such a rich history, it seems odd for an athletic program to face
such a challenge to rebuild.
is the case with the Chemawa Indian School football team.
the Braves are playing their first varsity schedule in five years.
Last year, the team finished an independent junior varsity schedule
with a 2-4 record. The team didn't score a touchdown until
the third game.
against Waldport, Chemawa lost 53-8.
school is far removed from its past.
was playing football in Salem before Salem High School (now North
Salem) had even opened its doors.
High School opened in 1906, 21 years after Chemawa. And from 1897
to 1905, Chemawa's football team played the University of Oregon
opponent for the current Chemawa football team is the Woodburn junior
varsity team. Chemawa will play five varsity games and three JV
games this season. Next year, the Braves will play in the Tri River
of these kids have never even played football before," Chemawa
head coach Rick Waddell said. "But every time we step on the
field we're having successes."
has changed in football since Chemawa played the University of Oregon,
obviously. And Chemawa has a long way to go to regain the on-field
respectability it once had during the days it played Oregon.
gets discouraging sometimes," Waddell said. "You're
battling something new every day."
is a boarding school that brings in Native American students from
around the country, most of whom have had problems in more traditional
school environments. For a football team a less stable student body
can produce problems from participation numbers to eligibility issues.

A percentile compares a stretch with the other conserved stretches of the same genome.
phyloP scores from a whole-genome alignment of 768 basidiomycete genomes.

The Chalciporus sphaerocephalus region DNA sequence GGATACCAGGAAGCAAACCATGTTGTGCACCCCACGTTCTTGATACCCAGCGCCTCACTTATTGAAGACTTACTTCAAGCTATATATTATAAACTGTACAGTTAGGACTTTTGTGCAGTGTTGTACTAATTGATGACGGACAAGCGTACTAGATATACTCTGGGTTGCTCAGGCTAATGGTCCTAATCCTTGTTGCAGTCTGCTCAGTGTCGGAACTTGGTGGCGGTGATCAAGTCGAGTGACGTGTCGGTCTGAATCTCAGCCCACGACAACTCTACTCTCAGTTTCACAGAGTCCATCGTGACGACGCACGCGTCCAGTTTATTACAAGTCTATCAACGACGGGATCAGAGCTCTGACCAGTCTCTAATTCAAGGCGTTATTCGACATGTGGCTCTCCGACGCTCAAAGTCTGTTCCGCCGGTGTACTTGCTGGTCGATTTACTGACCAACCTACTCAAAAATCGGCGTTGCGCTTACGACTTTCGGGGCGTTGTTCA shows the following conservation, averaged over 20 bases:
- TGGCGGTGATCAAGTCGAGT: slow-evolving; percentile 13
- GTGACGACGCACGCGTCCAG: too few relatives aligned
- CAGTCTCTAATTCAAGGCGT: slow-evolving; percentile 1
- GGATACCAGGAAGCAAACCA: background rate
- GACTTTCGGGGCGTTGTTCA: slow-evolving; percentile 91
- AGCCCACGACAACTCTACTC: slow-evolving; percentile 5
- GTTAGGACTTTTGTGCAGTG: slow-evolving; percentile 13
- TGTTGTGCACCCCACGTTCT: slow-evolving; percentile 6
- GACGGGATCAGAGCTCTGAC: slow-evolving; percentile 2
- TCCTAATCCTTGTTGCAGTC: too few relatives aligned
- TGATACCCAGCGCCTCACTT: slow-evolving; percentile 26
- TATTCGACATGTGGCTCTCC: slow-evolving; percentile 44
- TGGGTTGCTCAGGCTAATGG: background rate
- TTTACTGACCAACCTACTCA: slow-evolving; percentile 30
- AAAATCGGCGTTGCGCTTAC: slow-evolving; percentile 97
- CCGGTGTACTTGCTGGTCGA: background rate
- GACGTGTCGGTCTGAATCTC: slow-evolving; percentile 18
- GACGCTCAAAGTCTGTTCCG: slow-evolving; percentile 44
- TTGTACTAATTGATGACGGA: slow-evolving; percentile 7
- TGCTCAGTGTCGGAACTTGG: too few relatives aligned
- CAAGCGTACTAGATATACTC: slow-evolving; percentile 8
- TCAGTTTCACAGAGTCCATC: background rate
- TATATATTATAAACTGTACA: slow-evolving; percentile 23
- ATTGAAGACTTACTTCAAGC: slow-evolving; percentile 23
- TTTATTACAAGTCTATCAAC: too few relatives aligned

best athlete in the school we sent home," Waddell said. "We
work with the kids who want to be here. I guess I'm old school
starting teaching at the school in 1997, a year in which just nine
players came out and no team was formed. But this year the outlook
is positive. At a recent no-pads practice in preparation for the
Woodburn game, Waddell counted 34 players.
don't even have that much equipment," he said.
is trying to resurrect a fall sports camp in the weeks before school
school starts several weeks later than most schools in the state.
And when the students arrive, it's only then that coaches know
how many and who comes out for the team.
first game is usually our opponents' second or third,"
like senior quarterback John Rides Horse give Waddell optimism.
Rides Horse, who is from Park City, Mont., has been with the team
for three years.
natural athlete also runs cross country, plays basketball in the
winter, runs track and plays baseball in the spring.
just starting to come together as a team," Rides Horse said.
"It takes awhile for that because we're all from different
Horse expected seven players from last year's team to return
but only three did.
jumping to varsity all of a sudden with junior varsity players,"
he said. "It's hard to keep a good team."
Chemawa is aiming for isn't measured solely by on-field success.
Waddell hopes the experience of playing a sport teaches students
work ethic, social skills and teamwork.
brought several players to the Oregon football game Saturday against
Michigan. He said the experience has opened their eyes to new goals
is the first time a lot of these guys have even been part of a team,"
Waddell said. "It's starting to get better. It's
a different attitude. Kids are showing up every day, getting here
offensive lineman Derek Muniz, from the Umatilla tribe in Eastern
Oregon where he attended Pilot Rock High School, is in his first
year at the school. He was one of the students who went to the Oregon
game with Waddell.
was great," Muniz said.
playing on the football team has helped him to get good grades and
stay out of trouble.
keeps me motivated," he said.
Horse said players on the team this year have a pride that hasn't
existed in the past.
if we're behind 40 points we're still having fun,"
said Rides Horse, who hopes to attend the University of Oregon next
year. "Just as long as we get to play the game."
is cautious about expectations for the team.
going to be a slow process," he said. "Change is change,
and it's going to take a little longer here than it would in
the rest of the world."